China has a company called Xiaomi which has lit up the cell phone industry. Its business model is to sell cheap smart phones with good specs to select groups at a time. Rather than selling vis traditional means, Xiaomi only sells online. Of course they cribbed this from Dell who had some it decades before, but Xiaomi adds a twist. In order to buy a phone one has to preregister. Yeah, you heard me right, and we are not talking iphones here. This Chinese startup has people convinced that their gear is so good that people in China prepaid just to be put on a waiting list to buy one. They now use this model, called ‘Hunger Marketing’ in southeast Asia as well.

The problem is that Xiaomi has only been selling internationally for less than one year and already Singapore, Taiwan, India, Hong Kong and Vietnam are upset about Xiaomi phones and data theft. F Secure proved that the Xiaomi ‘Red’Mi1S was copying the cyber sitters in Beijing on user data, notes, photos and more. Rather than cease and desist, Xiaomi sat on their hands,

This only served to anger those countries more and now Taiwan, Vietnam and India are considering bans of one kind or the other. The article below speaks to the threat that companies such as Xiaomi pose.

Excerpt from here

Informative eight minute video here. The two speakers discuss the dangers of The Indian Airforce using Xiaomi phones. Obviously It is not in India’s best interest to have data of their airforce personnel owned by Xiaomi, a Chinese firm. This danger is compounded by the fact that China has been increasingly pugnacious with all of its neighbors, including India. Aside from this, Lei Jun, Xiaomi’s founder, sits on the communist National People’s Congress. It takes little mental math to figure out where his loyalties lay.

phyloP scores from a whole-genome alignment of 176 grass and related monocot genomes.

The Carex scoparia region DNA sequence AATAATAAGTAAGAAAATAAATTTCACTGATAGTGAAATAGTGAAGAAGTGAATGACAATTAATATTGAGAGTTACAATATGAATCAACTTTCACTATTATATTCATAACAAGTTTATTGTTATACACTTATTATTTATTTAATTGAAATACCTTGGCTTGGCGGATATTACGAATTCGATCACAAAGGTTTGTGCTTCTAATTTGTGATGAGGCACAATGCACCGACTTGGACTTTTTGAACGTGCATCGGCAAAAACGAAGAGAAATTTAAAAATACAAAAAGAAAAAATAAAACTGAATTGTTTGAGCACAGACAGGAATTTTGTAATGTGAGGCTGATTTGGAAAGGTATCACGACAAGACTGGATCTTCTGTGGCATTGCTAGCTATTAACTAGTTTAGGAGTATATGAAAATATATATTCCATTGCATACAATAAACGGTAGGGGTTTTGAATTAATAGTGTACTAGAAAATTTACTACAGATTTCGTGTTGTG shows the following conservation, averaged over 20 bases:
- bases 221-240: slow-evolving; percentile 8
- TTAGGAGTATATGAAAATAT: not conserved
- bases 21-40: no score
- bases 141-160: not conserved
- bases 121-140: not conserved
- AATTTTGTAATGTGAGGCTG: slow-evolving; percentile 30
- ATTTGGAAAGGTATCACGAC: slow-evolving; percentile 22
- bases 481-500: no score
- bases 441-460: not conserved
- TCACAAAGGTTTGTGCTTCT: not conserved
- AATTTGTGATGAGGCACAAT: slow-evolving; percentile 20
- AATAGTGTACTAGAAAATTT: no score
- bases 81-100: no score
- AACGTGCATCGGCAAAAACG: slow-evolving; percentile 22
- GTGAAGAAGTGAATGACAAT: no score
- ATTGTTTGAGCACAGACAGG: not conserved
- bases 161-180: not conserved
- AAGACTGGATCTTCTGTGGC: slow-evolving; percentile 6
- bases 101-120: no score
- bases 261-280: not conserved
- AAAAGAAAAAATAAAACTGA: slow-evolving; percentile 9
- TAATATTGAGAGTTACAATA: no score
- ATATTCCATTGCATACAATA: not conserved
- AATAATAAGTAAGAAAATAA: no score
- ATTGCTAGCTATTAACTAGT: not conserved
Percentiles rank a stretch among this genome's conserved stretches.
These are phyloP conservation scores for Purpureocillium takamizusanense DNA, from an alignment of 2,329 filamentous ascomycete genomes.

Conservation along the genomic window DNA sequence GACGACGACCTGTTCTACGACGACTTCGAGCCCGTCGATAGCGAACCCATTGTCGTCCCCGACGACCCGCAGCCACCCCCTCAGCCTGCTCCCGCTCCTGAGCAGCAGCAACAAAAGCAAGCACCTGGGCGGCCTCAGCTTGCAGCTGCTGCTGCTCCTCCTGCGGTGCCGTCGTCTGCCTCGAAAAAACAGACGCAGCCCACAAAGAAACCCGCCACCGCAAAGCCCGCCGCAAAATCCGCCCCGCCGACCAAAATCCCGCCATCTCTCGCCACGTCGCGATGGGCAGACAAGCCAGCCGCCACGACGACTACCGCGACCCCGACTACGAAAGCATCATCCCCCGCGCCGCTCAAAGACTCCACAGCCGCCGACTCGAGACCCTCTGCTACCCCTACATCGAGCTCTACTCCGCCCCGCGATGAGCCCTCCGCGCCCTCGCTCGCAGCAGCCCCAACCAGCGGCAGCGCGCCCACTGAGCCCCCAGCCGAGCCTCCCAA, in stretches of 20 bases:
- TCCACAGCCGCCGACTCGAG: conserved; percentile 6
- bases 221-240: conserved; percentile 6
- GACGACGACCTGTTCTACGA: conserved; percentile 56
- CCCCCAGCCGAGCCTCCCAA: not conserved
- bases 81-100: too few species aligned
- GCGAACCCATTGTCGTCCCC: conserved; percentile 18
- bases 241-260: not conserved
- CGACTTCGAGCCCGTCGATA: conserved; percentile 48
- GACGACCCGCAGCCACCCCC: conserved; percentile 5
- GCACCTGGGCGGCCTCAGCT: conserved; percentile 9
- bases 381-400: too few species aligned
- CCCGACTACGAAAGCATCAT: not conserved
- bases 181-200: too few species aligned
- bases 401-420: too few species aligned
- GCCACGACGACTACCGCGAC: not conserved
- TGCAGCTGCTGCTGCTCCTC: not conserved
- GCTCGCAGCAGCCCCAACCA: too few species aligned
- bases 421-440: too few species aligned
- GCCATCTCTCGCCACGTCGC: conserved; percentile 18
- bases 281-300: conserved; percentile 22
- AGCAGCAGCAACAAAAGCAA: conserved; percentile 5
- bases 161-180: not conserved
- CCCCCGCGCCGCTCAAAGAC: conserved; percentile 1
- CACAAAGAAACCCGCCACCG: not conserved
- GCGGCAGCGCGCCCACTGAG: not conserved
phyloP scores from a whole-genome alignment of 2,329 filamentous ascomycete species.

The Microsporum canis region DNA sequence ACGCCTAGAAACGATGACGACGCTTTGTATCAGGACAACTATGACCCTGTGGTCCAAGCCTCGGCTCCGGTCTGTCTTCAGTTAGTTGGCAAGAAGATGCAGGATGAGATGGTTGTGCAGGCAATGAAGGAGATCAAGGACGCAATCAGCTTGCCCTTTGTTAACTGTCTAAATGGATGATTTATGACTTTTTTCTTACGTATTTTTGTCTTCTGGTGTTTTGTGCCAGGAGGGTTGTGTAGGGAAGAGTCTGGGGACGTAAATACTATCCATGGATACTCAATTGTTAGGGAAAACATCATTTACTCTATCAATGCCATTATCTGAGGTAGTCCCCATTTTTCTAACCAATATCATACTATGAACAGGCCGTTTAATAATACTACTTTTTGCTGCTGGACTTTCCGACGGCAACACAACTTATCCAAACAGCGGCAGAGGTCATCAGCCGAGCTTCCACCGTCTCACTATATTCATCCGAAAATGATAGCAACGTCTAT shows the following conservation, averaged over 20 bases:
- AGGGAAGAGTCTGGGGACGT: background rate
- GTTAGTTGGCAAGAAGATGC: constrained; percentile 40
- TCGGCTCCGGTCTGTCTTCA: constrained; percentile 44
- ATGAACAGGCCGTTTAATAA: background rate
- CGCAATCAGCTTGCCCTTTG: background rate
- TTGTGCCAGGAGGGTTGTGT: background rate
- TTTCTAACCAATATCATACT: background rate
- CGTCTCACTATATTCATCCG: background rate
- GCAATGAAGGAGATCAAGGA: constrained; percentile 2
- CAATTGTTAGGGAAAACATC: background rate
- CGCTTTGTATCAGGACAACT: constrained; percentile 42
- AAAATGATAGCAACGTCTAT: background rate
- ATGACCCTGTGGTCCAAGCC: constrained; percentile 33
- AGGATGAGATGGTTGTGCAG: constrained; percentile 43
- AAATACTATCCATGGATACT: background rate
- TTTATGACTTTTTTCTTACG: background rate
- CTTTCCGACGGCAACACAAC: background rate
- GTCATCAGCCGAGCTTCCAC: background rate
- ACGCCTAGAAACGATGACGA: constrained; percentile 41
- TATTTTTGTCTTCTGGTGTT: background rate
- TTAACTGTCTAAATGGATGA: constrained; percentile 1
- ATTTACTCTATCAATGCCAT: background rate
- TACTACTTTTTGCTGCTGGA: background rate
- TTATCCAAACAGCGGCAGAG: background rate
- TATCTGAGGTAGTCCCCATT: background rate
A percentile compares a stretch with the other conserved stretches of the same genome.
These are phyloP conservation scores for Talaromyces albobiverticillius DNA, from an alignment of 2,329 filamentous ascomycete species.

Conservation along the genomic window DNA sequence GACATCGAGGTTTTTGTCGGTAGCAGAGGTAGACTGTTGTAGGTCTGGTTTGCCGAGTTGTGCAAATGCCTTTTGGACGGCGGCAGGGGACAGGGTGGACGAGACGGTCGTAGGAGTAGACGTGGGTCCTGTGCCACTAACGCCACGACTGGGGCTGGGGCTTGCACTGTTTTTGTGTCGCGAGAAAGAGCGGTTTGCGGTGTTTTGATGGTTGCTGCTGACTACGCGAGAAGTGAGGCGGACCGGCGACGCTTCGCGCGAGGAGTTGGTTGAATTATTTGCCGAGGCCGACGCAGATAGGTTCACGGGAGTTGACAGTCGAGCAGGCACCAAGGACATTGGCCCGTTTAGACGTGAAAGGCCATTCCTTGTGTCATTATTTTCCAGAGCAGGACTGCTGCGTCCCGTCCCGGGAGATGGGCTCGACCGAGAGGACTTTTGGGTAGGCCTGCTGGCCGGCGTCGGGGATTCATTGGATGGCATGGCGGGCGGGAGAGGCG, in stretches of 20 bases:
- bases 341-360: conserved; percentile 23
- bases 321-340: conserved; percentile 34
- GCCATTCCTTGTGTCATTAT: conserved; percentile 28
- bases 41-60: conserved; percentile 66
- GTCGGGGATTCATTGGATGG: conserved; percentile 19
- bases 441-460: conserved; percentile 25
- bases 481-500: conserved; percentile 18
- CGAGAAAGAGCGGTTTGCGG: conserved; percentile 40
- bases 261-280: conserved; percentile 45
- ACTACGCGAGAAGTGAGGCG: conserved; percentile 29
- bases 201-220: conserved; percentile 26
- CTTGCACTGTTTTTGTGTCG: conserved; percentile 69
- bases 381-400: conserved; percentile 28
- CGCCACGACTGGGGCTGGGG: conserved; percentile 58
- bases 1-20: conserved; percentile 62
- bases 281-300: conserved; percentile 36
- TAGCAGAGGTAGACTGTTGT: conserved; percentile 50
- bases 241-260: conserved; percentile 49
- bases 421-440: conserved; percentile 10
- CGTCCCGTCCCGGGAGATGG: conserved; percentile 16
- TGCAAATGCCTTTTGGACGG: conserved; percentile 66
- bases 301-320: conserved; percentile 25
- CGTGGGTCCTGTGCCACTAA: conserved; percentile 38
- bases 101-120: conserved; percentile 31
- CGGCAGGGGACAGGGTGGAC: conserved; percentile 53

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Deceit, Fraud and Theft- The China Business Guide

Posted by w_thames_the_d on October 26, 2014


Here is a funny quote from the China Daily, aka least reputable ‘news source’ on the planet. ‘”More and more companies are not necessarily worried about moving into China, but how to manage to work with the Chinese,” said Greg Marchi, chief representative of CKGSB-Americas.

“That’s the reason we named our program ‘Doing Business With A Changing China’.”

CKGSB is hosting the program jointly with Columbia Business School next month in New York.’

Ok so let me get this straight. Some US ‘experts’ aka sellouts are setting up a program to help Americans, aka suckers to do business in China, aka hell?

Wtf? Do you really need a training course for that? Save your self the tuition and listen up. In order to do business in China you must
1- leave your wife and morals home
2- have no conscience
3- bring unmarked bills to pay
The local police
Their bosses
The local communists
Their bosses
Crooked ‘inspectors’
Their bosses
And so much more
4- leave your manners and etiquette back home
5- bring lots of bags because your Chinese hosts will want to take you ‘KTV’ing’ aka whoring
6- leave your loyalty to anything of ethical value back home for if you are in China, you will not use them

The simple fact is that businesses got to China because it is so corrupt. Grease the palms of a communist and you can have his kid if you would like. I am not kidding. When I was there I had doctor’s offer me the child of migrant laborers for less than $2000.